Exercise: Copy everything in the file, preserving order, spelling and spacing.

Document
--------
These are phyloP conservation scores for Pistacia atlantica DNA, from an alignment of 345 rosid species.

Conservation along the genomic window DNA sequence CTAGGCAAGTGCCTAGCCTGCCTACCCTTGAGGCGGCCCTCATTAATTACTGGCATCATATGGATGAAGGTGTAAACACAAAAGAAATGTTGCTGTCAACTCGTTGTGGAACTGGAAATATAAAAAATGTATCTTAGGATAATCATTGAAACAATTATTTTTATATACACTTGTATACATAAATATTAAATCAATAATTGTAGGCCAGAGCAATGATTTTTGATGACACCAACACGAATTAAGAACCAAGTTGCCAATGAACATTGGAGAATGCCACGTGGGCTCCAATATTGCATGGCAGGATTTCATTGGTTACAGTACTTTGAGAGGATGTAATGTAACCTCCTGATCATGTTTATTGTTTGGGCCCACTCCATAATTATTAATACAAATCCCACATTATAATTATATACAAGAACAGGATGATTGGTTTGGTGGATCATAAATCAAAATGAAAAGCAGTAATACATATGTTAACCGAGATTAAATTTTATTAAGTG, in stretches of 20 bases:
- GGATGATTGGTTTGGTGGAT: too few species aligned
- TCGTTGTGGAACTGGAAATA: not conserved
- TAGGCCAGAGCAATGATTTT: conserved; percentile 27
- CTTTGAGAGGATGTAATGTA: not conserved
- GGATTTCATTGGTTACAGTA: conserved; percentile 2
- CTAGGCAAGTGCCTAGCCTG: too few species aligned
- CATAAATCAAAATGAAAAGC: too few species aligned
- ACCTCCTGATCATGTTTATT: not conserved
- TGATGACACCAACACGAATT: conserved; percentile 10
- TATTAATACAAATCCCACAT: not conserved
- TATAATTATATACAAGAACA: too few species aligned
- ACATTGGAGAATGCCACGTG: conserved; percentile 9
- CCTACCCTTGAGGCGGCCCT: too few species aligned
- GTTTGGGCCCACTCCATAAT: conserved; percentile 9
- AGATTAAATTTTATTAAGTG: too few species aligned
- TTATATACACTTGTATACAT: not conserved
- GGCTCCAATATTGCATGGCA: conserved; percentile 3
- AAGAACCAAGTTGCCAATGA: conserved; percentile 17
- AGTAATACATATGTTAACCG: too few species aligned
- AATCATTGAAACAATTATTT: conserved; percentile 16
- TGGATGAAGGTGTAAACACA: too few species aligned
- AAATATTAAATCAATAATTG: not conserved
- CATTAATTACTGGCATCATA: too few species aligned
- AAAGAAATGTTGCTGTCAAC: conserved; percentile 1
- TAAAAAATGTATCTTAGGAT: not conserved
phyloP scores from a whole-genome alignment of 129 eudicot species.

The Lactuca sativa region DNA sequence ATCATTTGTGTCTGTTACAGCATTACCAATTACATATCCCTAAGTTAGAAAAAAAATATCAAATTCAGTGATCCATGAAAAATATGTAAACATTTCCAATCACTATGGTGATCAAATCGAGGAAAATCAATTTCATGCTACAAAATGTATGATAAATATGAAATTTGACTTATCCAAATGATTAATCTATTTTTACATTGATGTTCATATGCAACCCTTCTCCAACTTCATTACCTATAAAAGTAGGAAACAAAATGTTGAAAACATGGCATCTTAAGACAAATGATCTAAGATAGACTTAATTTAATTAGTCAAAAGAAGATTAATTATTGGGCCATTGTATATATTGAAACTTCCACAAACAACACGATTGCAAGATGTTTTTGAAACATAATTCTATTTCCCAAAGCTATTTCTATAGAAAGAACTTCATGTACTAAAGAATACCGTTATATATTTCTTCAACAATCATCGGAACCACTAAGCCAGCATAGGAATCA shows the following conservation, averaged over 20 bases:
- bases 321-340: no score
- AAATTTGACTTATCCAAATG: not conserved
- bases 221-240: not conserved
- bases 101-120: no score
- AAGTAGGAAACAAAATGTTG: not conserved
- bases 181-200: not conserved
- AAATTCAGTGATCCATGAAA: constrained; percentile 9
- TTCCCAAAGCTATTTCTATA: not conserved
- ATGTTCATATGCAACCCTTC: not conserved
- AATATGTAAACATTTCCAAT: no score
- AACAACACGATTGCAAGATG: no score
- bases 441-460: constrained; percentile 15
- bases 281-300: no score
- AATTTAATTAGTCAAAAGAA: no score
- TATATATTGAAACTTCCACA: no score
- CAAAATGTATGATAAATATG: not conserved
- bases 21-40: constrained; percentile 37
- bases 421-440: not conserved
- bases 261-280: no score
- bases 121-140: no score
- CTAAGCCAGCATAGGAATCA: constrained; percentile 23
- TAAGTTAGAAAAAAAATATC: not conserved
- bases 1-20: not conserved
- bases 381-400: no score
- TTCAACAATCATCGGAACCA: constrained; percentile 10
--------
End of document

These are phyloP conservation scores for Pistacia atlantica DNA, from an alignment of 345 rosid species.

Conservation along the genomic window DNA sequence CTAGGCAAGTGCCTAGCCTGCCTACCCTTGAGGCGGCCCTCATTAATTACTGGCATCATATGGATGAAGGTGTAAACACAAAAGAAATGTTGCTGTCAACTCGTTGTGGAACTGGAAATATAAAAAATGTATCTTAGGATAATCATTGAAACAATTATTTTTATATACACTTGTATACATAAATATTAAATCAATAATTGTAGGCCAGAGCAATGATTTTTGATGACACCAACACGAATTAAGAACCAAGTTGCCAATGAACATTGGAGAATGCCACGTGGGCTCCAATATTGCATGGCAGGATTTCATTGGTTACAGTACTTTGAGAGGATGTAATGTAACCTCCTGATCATGTTTATTGTTTGGGCCCACTCCATAATTATTAATACAAATCCCACATTATAATTATATACAAGAACAGGATGATTGGTTTGGTGGATCATAAATCAAAATGAAAAGCAGTAATACATATGTTAACCGAGATTAAATTTTATTAAGTG, in stretches of 20 bases:
- GGATGATTGGTTTGGTGGAT: too few species aligned
- TCGTTGTGGAACTGGAAATA: not conserved
- TAGGCCAGAGCAATGATTTT: conserved; percentile 27
- CTTTGAGAGGATGTAATGTA: not conserved
- GGATTTCATTGGTTACAGTA: conserved; percentile 2
- CTAGGCAAGTGCCTAGCCTG: too few species aligned
- CATAAATCAAAATGAAAAGC: too few species aligned
- ACCTCCTGATCATGTTTATT: not conserved
- TGATGACACCAACACGAATT: conserved; percentile 10
- TATTAATACAAATCCCACAT: not conserved
- TATAATTATATACAAGAACA: too few species aligned
- ACATTGGAGAATGCCACGTG: conserved; percentile 9
- CCTACCCTTGAGGCGGCCCT: too few species aligned
- GTTTGGGCCCACTCCATAAT: conserved; percentile 9
- AGATTAAATTTTATTAAGTG: too few species aligned
- TTATATACACTTGTATACAT: not conserved
- GGCTCCAATATTGCATGGCA: conserved; percentile 3
- AAGAACCAAGTTGCCAATGA: conserved; percentile 17
- AGTAATACATATGTTAACCG: too few species aligned
- AATCATTGAAACAATTATTT: conserved; percentile 16
- TGGATGAAGGTGTAAACACA: too few species aligned
- AAATATTAAATCAATAATTG: not conserved
- CATTAATTACTGGCATCATA: too few species aligned
- AAAGAAATGTTGCTGTCAAC: conserved; percentile 1
- TAAAAAATGTATCTTAGGAT: not conserved
phyloP scores from a whole-genome alignment of 129 eudicot species.

The Lactuca sativa region DNA sequence ATCATTTGTGTCTGTTACAGCATTACCAATTACATATCCCTAAGTTAGAAAAAAAATATCAAATTCAGTGATCCATGAAAAATATGTAAACATTTCCAATCACTATGGTGATCAAATCGAGGAAAATCAATTTCATGCTACAAAATGTATGATAAATATGAAATTTGACTTATCCAAATGATTAATCTATTTTTACATTGATGTTCATATGCAACCCTTCTCCAACTTCATTACCTATAAAAGTAGGAAACAAAATGTTGAAAACATGGCATCTTAAGACAAATGATCTAAGATAGACTTAATTTAATTAGTCAAAAGAAGATTAATTATTGGGCCATTGTATATATTGAAACTTCCACAAACAACACGATTGCAAGATGTTTTTGAAACATAATTCTATTTCCCAAAGCTATTTCTATAGAAAGAACTTCATGTACTAAAGAATACCGTTATATATTTCTTCAACAATCATCGGAACCACTAAGCCAGCATAGGAATCA shows the following conservation, averaged over 20 bases:
- bases 321-340: no score
- AAATTTGACTTATCCAAATG: not conserved
- bases 221-240: not conserved
- bases 101-120: no score
- AAGTAGGAAACAAAATGTTG: not conserved
- bases 181-200: not conserved
- AAATTCAGTGATCCATGAAA: constrained; percentile 9
- TTCCCAAAGCTATTTCTATA: not conserved
- ATGTTCATATGCAACCCTTC: not conserved
- AATATGTAAACATTTCCAAT: no score
- AACAACACGATTGCAAGATG: no score
- bases 441-460: constrained; percentile 15
- bases 281-300: no score
- AATTTAATTAGTCAAAAGAA: no score
- TATATATTGAAACTTCCACA: no score
- CAAAATGTATGATAAATATG: not conserved
- bases 21-40: constrained; percentile 37
- bases 421-440: not conserved
- bases 261-280: no score
- bases 121-140: no score
- CTAAGCCAGCATAGGAATCA: constrained; percentile 23
- TAAGTTAGAAAAAAAATATC: not conserved
- bases 1-20: not conserved
- bases 381-400: no score
- TTCAACAATCATCGGAACCA: constrained; percentile 10